urban eat

Urban Eat was snapped up by Samworth Brothers for £6.4m

Ginsters owner Samworth Brothers has swooped to pick up the Urban Eat sandwich brand from out-of-business Adelie, which owed its private equity owner, suppliers and staff close to £100m when it collapsed in May, new documents from administrators reveal.

The Urban Eat range, which is available in convenience stores, coffee shops and cafés, was sold to Samworth for £6.4m in the asset sell-off, following Adelie appointing Deloitte as administrator on 26 May.

The Ginsters and Soreen owner also bought plant and machinery at Adelie’s Southall site in West London for about £500,000.

Factory assets from Adelie’s numerous sites were sold to five different buyers for a total of £1.4m, including Samworth, olives and antipasti maker Winterbotham Darby and food-to-supplier the Real Wrap Co, which bought assets from the Wembley factory.

Despite the money generated from the sales, PE owner Intermediate Capital Group – which also holds Symington’s in its portfolio – will not be repaid in full for its £66m debt, the documents from Deloitte showed.

Unsecured creditors, with a total of more than 700 claims, are not expected to receive a penny of the £24.3m owed.

Invoice finance provider PNC should claw back an outstanding £4.6m from the collection of money owed to Adelie by its customers.

However, the group’s 2,200 employees will have to rely on the government’s redundancy payments service to receive some of the £1.5m owed for wages, holiday pay and pension contributions.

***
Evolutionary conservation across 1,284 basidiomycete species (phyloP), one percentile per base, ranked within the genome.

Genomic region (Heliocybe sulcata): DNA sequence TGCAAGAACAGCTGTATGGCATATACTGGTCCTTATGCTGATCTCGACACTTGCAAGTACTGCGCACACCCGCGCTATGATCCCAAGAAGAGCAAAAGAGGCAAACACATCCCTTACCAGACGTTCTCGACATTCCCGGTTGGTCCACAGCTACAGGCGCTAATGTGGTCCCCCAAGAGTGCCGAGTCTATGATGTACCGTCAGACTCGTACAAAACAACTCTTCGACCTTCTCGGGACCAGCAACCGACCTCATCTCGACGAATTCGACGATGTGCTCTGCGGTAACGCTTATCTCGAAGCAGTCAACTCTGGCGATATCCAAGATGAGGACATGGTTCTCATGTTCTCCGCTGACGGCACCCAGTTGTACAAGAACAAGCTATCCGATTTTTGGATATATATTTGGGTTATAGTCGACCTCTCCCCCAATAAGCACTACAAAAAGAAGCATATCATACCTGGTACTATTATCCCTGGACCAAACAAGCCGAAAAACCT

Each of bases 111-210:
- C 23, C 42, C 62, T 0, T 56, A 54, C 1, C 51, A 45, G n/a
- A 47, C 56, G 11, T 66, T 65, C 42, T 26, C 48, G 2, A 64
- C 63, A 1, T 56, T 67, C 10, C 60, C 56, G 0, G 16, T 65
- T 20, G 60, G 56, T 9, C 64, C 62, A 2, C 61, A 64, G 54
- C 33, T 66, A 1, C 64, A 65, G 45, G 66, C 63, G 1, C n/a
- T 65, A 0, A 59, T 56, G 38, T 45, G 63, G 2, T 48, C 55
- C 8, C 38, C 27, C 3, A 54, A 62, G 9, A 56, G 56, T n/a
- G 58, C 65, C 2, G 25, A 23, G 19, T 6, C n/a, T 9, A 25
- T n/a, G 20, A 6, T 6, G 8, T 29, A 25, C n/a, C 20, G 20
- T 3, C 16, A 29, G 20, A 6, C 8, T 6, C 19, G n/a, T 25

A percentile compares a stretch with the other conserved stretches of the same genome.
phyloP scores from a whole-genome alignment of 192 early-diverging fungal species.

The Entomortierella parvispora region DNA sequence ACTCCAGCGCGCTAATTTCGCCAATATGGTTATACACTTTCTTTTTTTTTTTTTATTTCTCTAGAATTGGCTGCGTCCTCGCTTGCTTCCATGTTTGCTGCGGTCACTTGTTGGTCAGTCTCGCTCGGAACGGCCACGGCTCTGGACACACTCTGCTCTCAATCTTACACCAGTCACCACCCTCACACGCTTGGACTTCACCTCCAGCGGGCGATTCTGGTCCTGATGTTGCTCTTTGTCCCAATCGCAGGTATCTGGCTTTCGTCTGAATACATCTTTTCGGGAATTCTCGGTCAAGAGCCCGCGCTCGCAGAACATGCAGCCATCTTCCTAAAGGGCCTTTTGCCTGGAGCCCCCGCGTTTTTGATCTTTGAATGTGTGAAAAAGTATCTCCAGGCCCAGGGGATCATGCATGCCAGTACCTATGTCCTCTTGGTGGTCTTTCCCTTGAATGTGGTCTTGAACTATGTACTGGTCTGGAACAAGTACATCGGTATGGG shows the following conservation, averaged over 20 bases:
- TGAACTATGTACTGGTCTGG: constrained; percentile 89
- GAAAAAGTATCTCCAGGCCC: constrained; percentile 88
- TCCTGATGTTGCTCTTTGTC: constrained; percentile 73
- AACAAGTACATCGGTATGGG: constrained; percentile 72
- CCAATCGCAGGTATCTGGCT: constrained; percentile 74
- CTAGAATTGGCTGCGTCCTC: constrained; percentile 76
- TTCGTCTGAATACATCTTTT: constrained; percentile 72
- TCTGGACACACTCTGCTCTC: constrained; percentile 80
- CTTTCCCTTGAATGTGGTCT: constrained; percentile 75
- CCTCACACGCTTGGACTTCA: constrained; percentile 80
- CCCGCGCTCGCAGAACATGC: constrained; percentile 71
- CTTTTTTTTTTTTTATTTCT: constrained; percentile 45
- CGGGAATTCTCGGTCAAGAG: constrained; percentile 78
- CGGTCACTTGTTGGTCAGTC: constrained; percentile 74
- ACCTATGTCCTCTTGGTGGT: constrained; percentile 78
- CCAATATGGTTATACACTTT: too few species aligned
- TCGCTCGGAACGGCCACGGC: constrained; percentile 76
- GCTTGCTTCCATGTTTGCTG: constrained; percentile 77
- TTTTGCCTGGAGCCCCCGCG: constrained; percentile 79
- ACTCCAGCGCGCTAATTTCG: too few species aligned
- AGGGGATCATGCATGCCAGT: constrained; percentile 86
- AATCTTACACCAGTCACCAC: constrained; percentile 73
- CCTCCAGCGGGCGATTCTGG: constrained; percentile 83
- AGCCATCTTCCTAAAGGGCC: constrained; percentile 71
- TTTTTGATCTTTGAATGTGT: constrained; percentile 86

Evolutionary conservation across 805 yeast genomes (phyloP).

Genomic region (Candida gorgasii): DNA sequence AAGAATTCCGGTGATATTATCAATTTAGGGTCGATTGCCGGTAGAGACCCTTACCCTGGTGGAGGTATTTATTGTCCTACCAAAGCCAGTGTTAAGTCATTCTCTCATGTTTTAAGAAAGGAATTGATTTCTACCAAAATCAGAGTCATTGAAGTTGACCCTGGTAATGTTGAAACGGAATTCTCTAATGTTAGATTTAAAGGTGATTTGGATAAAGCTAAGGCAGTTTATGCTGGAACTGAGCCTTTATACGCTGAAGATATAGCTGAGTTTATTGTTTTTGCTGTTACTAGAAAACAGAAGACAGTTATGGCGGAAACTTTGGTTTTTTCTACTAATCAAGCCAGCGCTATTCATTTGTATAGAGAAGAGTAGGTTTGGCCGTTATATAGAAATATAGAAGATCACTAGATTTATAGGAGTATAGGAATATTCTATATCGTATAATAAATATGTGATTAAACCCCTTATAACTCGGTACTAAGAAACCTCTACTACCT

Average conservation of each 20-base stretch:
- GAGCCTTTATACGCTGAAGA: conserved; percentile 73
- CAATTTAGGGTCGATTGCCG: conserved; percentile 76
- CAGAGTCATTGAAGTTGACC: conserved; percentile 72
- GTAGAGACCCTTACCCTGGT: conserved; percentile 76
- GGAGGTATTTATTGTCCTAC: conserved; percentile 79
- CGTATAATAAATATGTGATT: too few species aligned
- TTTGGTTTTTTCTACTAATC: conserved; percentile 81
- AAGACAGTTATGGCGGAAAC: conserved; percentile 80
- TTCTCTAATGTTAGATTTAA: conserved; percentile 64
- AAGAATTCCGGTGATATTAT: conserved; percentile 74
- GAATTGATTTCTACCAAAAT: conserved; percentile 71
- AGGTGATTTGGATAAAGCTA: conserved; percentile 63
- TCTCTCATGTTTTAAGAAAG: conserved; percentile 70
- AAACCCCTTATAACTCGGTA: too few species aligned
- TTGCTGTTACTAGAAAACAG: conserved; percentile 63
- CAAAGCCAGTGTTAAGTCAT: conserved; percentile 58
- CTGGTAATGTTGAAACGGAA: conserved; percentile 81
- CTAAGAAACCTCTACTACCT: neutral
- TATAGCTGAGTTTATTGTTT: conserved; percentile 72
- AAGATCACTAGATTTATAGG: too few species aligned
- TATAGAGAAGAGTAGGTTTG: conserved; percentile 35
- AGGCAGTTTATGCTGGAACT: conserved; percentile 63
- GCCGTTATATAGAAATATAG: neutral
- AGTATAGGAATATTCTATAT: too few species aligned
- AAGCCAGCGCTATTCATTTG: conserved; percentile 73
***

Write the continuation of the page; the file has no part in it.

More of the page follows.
Adelie, which was the UK’s third-largest sandwich maker, had been lossmaking since 2016, with pricing pressures contributing to a £9.4m operating loss in the year to February 2020, according to the Deloitte report into the administration.

It was the biggest loss since ICG bought the business in 2016 from HIG Capital, which owned Adelie for a torrid 18 months, during which time it lost major retail contracts with Sainsbury’s and WH Smith, closed two factories and put its Irish business into administration.

The coronavirus crisis led to the overnight disappearance of Adelie’s foodservice business, which accounted for about 75% of group revenues, as the hospitality industry went into lockdown. Demand for retail food-to-go, where Adelie held contracts with McColl’s, Aldi, Caffè Nero and Shell, also dropped with shoppers stranded at home.

Revenues for the 2019/20 financial year to February totalled £229.1m – down from £328m in 2015/16 – but volumes dramatically collapsed from three million products a week to about 800,000 as the pandemic hit.

Adelie was forced to furlough 1,200 employees and requested funding needed to survive from ICG, which the PE firm declined, according to the Deloitte documents.

In April, Adelie appointed Deloitte to run an accelerated M&A process to find a rescue deal. However, as The Grocer revealed in June, a potential deal with rival food-to-go supplier Greencore, which would have saved the jobs of the majority of the 2,200 employees, was scuppered by the Competition & Markets Authority.

The administration documents confirm the rescue deal was dependent on Greencore receiving assurance from the CMA that the watchdog would not investigate the transaction.

“Unfortunately, the purchaser did not obtain appropriate comfort from the CMA in the required timelines and withdrew from the proposed transaction,” Deloitte wrote in the report.

Adelie was placed into administration shortly after, with the majority of the workforce made redundant.